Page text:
a picture showing moyo okediji sitting next to his artwork

To all Omo a yọ orù bá wọn tọ́jú ọmọ tuntun

1. To all Omo a yọ orù bá wọn tọ́jú ọmọ tuntun;

Ọmọ́ gbó,

Orù ò gbó:

the offspring of those who bring out the orù pot of herbs to care for infants;

the baby prospers,

and the pot does not falter.”

Ọmọ a yọ orù bá wọn lówó lọ́wọ́. (Those who bring out the pots of wealth)

Ọmọ a yọ orù bá wọn bímọ lémọ (Those who own the pots of fertility)

Ọmọ a yọ orù bá wọn níre gbogbo. (Owners of the pots with immeasurable treasures).

Ọmọ a yọ orù bá wọn tún ohun gbogbo ṣe. (Those with a pot full of all that mend the world).

2.1 Olodumare says all is well with us.

That we are fine.

That our future is great.

That what we experience now, in this time of pain and struggles,

is just a test of our resolve—to make us stronger people,

with a vision and a will to fashion for ourselves

and our people a brilliant future,

hewn out of the challenges of the present, and knowledge of the past.

2.2 Olodumare is aware of our predicaments.

She reveals that she knows that the times are tough;

It is true that food is expensive;

that the cost of housing is high;

that the prices of the basic things that we need to survive in the world

are way beyond the reach of many of us:

but Olodumare says these are the signs that we need

to understand that we are at the point when things will turn for the better for us.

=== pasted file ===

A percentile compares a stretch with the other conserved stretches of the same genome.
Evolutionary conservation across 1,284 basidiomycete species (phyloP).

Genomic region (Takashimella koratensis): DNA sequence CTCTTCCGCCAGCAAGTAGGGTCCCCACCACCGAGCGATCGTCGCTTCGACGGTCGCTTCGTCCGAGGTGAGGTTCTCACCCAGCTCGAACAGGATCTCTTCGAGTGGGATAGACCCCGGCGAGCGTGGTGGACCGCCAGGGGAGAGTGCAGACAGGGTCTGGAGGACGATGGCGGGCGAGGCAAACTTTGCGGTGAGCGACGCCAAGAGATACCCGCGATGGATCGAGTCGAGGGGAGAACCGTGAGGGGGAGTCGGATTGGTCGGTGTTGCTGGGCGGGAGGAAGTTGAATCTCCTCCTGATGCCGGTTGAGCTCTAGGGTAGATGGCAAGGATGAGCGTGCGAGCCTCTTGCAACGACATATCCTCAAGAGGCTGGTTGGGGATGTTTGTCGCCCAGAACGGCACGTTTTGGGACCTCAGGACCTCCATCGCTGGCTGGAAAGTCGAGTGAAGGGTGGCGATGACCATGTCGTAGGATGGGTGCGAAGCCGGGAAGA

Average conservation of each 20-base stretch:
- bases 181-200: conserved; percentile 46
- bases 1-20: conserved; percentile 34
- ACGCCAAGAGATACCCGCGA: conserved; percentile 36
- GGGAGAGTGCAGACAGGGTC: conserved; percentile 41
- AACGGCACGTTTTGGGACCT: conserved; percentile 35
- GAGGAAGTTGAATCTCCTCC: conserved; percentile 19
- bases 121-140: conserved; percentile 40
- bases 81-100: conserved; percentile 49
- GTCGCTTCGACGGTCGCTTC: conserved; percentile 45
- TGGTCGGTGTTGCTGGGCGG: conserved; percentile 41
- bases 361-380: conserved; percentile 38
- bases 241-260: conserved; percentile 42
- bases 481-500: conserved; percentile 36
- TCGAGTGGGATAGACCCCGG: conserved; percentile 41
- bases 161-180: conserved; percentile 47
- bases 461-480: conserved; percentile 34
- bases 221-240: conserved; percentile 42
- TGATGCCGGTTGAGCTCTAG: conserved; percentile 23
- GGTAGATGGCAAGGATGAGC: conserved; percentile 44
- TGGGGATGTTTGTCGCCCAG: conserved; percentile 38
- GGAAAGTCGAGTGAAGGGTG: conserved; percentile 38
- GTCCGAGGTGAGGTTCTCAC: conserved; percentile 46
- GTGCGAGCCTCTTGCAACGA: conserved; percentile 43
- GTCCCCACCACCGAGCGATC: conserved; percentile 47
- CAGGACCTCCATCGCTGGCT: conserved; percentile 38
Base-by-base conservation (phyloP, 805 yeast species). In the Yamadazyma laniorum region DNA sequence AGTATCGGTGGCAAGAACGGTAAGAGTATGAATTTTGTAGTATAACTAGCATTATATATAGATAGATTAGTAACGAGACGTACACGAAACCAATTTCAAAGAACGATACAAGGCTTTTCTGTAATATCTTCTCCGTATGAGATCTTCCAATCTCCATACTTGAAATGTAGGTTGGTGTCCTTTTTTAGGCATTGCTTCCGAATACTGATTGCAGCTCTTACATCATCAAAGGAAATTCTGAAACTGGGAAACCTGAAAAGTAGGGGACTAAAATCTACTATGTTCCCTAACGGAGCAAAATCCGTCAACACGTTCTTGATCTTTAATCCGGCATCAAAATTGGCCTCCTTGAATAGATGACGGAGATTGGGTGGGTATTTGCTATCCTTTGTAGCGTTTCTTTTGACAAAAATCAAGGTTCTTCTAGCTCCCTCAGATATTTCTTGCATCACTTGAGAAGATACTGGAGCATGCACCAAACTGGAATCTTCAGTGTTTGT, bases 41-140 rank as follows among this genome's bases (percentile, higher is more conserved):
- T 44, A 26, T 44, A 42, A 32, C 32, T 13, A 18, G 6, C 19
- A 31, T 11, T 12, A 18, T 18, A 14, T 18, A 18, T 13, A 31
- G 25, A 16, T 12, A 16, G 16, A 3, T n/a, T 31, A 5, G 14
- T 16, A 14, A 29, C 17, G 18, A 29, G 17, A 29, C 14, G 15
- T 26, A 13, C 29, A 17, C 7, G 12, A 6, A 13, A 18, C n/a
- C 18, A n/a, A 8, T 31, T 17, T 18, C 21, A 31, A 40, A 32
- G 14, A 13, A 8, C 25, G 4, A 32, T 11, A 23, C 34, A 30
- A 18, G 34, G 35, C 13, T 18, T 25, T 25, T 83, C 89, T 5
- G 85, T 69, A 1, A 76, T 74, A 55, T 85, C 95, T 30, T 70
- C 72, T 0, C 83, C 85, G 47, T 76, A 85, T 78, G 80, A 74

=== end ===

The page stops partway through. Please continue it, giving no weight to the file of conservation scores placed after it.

3. Olodumare says we are marathon runners: when we are near the finishing point is when things are the most difficult, when the runner is most tired, thirsty, weakest and almost ready to give up, to collapse, to fall down and fail.

4. Olodumare says we must keep hope alive.

We must not consider despair.

We must not think of gloom.

We must put aside all thoughts of doom.

Because our flower is about to bloom out of the barrenness of the rock on which we stand.

5. Olodumare, in Oyeku meji, says:

Ọ̀yẹ̀kú Méjì vision appeared for Omo a yọ orù bá wọn tọ́jú ọmọ tuntun, a people looking up to ọ̀run for their salvation.

The question posed for Ifa divination is this: “What does the future hold for us, as a people facing enormous struggles, when hope seems dims for us?” The following excerpt from the Ọ̀yẹ̀kú Méjì verse is what appeared in reference to this question:

10. Ọ̀pẹ̀lẹ̀ ló yó tán ló dakùn délẹ̀

A dífá fun Peregede

Tí ń ṣe yèyé Ojúmọ́mọ́

Ẹbọ ni wọ́n ní kó wá ṣe

Ó gbébọ níbẹ̀ ó rú

15. Ojúmọ́ tó mọ́ wa lénìí

Ojúmó ajé ni kó j̣ẹ́

Peregede, ìwọ ni yèyé ojúmọ́mọ́

Ojúmọ́ tó mọ́ wa lénìí

Ojúmọ́ ire gbogbo ni kó jẹ́

20. Peregede, ìwọ ni yèyé ojúmọ́mọ́

Translation :

Feeling well fed and satisfied, Òpèlè reclined on her belly

Casting Ifá for Peregede

The mother of the dawn

25. She was advised to offer sacrifices

She complied

This new dawn shall be a dawn of blessing

Peregede you are the mother of dawns

This new dawn shall bring all good things of life

30. Peregede you are the mother of dawns.

–Moyo Okediji, Austin, TX

**The photo shows Ilẹ̀, a wall mirror done with the soil.

In the soil of the land is revealed the truth of a people.

Interested in some of my published works?

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